Posted by Curt on 22 July, 2012 at 10:13 am. 1 comment.


Jazz Shaw:

We’ve already seen the sadly inevitable rush to capitalize on the tragedy in Colorado as an excuse to start passing strict gun laws, ranging from Bloomberg to Rendell and more. But as we sort through the aftermath of the disaster and the victims begin to pick up the pieces, is this opportunism going to result in any new legislation along those lines? One study linked by the AP seems to indicate that the gun grabbing crowd may wind up being disappointed.

Once, every highly publicized outbreak of gun violence produced strong calls from Democrats and a few Republicans for tougher controls on firearms.

Now those pleas are muted, a political paradox that’s grown more pronounced in an era scarred by Columbine, Virginia Tech, the wounding of a congresswoman and now the shooting in a suburban movie theater where carnage is expected on-screen only.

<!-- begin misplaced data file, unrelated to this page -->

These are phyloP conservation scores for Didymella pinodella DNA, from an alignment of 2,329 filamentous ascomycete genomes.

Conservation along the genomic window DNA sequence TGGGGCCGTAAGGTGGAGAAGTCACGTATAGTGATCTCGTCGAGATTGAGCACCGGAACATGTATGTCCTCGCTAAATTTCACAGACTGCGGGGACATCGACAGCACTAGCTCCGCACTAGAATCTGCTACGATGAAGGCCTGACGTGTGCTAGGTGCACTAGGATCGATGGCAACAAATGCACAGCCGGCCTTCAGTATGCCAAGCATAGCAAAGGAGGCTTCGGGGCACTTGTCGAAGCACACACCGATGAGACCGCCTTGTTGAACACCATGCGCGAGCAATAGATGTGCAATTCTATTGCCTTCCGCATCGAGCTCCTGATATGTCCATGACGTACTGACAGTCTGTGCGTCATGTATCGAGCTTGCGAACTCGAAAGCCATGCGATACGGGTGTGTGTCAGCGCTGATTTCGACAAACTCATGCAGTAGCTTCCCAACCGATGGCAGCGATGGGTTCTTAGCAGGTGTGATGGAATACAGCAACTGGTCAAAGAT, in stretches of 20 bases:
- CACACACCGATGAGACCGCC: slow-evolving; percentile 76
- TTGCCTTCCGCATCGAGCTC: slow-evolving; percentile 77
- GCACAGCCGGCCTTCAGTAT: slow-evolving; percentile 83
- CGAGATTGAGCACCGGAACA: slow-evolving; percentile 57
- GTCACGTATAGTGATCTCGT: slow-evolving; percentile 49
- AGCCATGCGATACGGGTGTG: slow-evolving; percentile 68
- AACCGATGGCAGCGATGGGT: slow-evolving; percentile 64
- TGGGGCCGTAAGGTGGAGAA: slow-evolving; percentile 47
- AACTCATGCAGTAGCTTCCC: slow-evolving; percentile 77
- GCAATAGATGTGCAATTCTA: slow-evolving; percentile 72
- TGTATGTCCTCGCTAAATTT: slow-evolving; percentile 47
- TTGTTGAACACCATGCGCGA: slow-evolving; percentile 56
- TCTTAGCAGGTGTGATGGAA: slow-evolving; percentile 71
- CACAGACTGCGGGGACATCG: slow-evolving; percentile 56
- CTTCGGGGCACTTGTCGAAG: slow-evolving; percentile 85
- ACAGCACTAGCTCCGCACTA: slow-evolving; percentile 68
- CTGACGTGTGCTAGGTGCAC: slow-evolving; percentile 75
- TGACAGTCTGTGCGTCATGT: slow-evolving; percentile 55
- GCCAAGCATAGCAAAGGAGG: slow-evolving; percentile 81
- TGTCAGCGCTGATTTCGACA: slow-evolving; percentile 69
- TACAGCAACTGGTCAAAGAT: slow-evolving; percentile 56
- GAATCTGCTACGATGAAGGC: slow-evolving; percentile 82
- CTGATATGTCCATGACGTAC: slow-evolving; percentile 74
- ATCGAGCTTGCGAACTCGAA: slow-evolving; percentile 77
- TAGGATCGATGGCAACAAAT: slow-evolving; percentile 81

“We don’t want sympathy. We want action,” Dan Gross, president of the Brady campaign said Friday as President Barack Obama and Republican challenger Mitt Romney mourned the dead.

As this look at history lays out, there was a time in the nineties when gun control garnered a lot more public support. A ten year ban was placed on certain types of rifles while Bill Clinton was in office and the Brady Campaign obviously felt like they were winning the day. But then, slowly but surely, the tide began to shift.

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